Wednesday, 24 April 2013
Jim Perrin, Travels With The Flea
The abundance of verse on the introductory pages of Travels With The Flea provoked me to angry muttering 'Is it possible to be born in Wales (or, as is the case here, to adopt Wales as the country of residence) and NOT become a bard? I almost gave up on the book there and then, the reason being, I don't do poetry. I just don't, that's the end of it.
In the end, I persevered, and I'm quite happy about this, although were it up to me, the book would lose maybe half of its volume. Starting with Travels With The Flea, which, beside being the title of the collection is also the longest essay included: a VERY poetic report from the author's walking tours of his adopted country.
Nah. Rid the book of all that is Welsh and you'll get first-class collection of travel writing essays. I loved Perrin's reports from India, US, Cuba, Bolivia, Spain, even - something I hitherto thought impossible - from the Arctic regions of Canada. I share many of his opinions and out of four other travel writers he writes about, two are present on my shelf right at this very moment (Dervla Murphy, for one - what an unexpected bonus! I nearly screamed in delight on discovering this particular piece). Perrin has an eye for tasty detail and the mental pictures he creates are sharp, powerful, fascinating.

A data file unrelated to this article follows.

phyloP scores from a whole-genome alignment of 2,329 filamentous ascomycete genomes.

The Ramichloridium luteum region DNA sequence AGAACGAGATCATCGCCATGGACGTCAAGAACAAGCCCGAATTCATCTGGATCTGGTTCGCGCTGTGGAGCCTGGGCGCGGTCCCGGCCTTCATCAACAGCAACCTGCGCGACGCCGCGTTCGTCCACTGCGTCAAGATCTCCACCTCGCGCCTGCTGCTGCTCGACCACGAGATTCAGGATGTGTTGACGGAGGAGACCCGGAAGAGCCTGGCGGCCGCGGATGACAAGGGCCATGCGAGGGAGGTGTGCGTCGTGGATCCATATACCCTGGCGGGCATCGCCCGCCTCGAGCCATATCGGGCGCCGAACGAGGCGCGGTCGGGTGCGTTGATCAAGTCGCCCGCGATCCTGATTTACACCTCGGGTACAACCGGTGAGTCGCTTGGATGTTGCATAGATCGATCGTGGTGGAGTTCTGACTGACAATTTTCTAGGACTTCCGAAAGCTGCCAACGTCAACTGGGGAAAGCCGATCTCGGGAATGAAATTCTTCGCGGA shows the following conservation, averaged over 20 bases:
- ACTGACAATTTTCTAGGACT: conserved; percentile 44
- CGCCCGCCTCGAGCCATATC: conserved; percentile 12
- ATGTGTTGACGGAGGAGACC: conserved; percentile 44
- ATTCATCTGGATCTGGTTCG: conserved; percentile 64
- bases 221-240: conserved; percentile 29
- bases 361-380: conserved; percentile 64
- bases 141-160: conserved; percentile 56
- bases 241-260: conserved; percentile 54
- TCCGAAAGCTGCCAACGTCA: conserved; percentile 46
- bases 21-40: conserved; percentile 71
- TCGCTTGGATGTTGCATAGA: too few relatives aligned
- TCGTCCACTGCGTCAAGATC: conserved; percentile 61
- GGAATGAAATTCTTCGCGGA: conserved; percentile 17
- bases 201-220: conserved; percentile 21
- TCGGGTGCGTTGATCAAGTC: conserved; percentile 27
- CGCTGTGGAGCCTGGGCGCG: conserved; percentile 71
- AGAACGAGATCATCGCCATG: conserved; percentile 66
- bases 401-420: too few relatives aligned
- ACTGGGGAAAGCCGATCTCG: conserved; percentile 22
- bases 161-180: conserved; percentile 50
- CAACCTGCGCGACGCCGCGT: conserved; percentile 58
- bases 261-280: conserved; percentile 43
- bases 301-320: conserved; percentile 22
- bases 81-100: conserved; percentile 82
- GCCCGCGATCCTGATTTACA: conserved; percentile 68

Then he starts writing about Wales and it all gets poetical...
I have nothing at all against Wales. I bet it's a great little country, with beautiful landscapes and resilient people and any other graces you wish to claim for it. I'm just not madly in love with Wales. This might change if I ever get to visit the place, but so far it has completely failed to raise my passion or curiosity. I simply found myself unable to share Perrin's enthusiasm, especially when he waxes lyrical on the beauty of nature and quotes his beloved bardic verses.
I dutifully, and entirely without pleasure, read the 100+ pages of the massive Welsh-themed essay, just in case Perrin was out to surprise me but no, it was just as unmoving as I expected. Had the copy actually belonged to me, I would have torn out the offending pages despite my general reverence for printed word, the operation resulting in almost flawless collection of travel essays. As it is, well...
Of course, if you happen to love Wales or poetry or both, you're very likely to love Travels With The Flea unconditionally.